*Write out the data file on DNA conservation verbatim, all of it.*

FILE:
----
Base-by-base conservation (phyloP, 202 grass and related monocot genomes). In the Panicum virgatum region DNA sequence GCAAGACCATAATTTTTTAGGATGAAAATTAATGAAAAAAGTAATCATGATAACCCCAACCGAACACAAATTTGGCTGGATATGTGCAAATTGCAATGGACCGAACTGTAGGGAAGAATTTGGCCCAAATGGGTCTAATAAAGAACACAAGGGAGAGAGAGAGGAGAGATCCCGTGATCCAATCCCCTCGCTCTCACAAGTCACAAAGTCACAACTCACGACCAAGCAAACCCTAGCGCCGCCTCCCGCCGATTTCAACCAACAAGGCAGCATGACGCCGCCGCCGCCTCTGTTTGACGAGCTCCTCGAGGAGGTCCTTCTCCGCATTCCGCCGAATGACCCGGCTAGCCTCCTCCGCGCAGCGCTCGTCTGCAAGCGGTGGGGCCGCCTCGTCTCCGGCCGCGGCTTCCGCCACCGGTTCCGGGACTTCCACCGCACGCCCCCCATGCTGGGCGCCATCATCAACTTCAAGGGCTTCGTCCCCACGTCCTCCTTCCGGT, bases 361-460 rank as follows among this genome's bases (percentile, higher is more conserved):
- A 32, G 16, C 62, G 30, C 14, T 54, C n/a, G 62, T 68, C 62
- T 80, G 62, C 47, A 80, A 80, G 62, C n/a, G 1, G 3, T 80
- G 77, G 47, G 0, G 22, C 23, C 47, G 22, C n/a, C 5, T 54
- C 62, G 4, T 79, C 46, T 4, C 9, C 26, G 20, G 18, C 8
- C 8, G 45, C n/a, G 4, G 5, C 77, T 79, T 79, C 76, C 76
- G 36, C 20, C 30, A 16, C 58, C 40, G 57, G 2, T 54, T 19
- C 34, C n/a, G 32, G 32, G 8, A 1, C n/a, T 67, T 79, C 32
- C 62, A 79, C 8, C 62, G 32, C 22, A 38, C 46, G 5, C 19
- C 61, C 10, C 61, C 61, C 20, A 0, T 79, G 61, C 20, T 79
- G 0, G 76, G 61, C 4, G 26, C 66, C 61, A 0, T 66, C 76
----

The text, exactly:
Base-by-base conservation (phyloP, 202 grass and related monocot genomes). In the Panicum virgatum region DNA sequence GCAAGACCATAATTTTTTAGGATGAAAATTAATGAAAAAAGTAATCATGATAACCCCAACCGAACACAAATTTGGCTGGATATGTGCAAATTGCAATGGACCGAACTGTAGGGAAGAATTTGGCCCAAATGGGTCTAATAAAGAACACAAGGGAGAGAGAGAGGAGAGATCCCGTGATCCAATCCCCTCGCTCTCACAAGTCACAAAGTCACAACTCACGACCAAGCAAACCCTAGCGCCGCCTCCCGCCGATTTCAACCAACAAGGCAGCATGACGCCGCCGCCGCCTCTGTTTGACGAGCTCCTCGAGGAGGTCCTTCTCCGCATTCCGCCGAATGACCCGGCTAGCCTCCTCCGCGCAGCGCTCGTCTGCAAGCGGTGGGGCCGCCTCGTCTCCGGCCGCGGCTTCCGCCACCGGTTCCGGGACTTCCACCGCACGCCCCCCATGCTGGGCGCCATCATCAACTTCAAGGGCTTCGTCCCCACGTCCTCCTTCCGGT, bases 361-460 rank as follows among this genome's bases (percentile, higher is more conserved):
- A 32, G 16, C 62, G 30, C 14, T 54, C n/a, G 62, T 68, C 62
- T 80, G 62, C 47, A 80, A 80, G 62, C n/a, G 1, G 3, T 80
- G 77, G 47, G 0, G 22, C 23, C 47, G 22, C n/a, C 5, T 54
- C 62, G 4, T 79, C 46, T 4, C 9, C 26, G 20, G 18, C 8
- C 8, G 45, C n/a, G 4, G 5, C 77, T 79, T 79, C 76, C 76
- G 36, C 20, C 30, A 16, C 58, C 40, G 57, G 2, T 54, T 19
- C 34, C n/a, G 32, G 32, G 8, A 1, C n/a, T 67, T 79, C 32
- C 62, A 79, C 8, C 62, G 32, C 22, A 38, C 46, G 5, C 19
- C 61, C 10, C 61, C 61, C 20, A 0, T 79, G 61, C 20, T 79
- G 0, G 76, G 61, C 4, G 26, C 66, C 61, A 0, T 66, C 76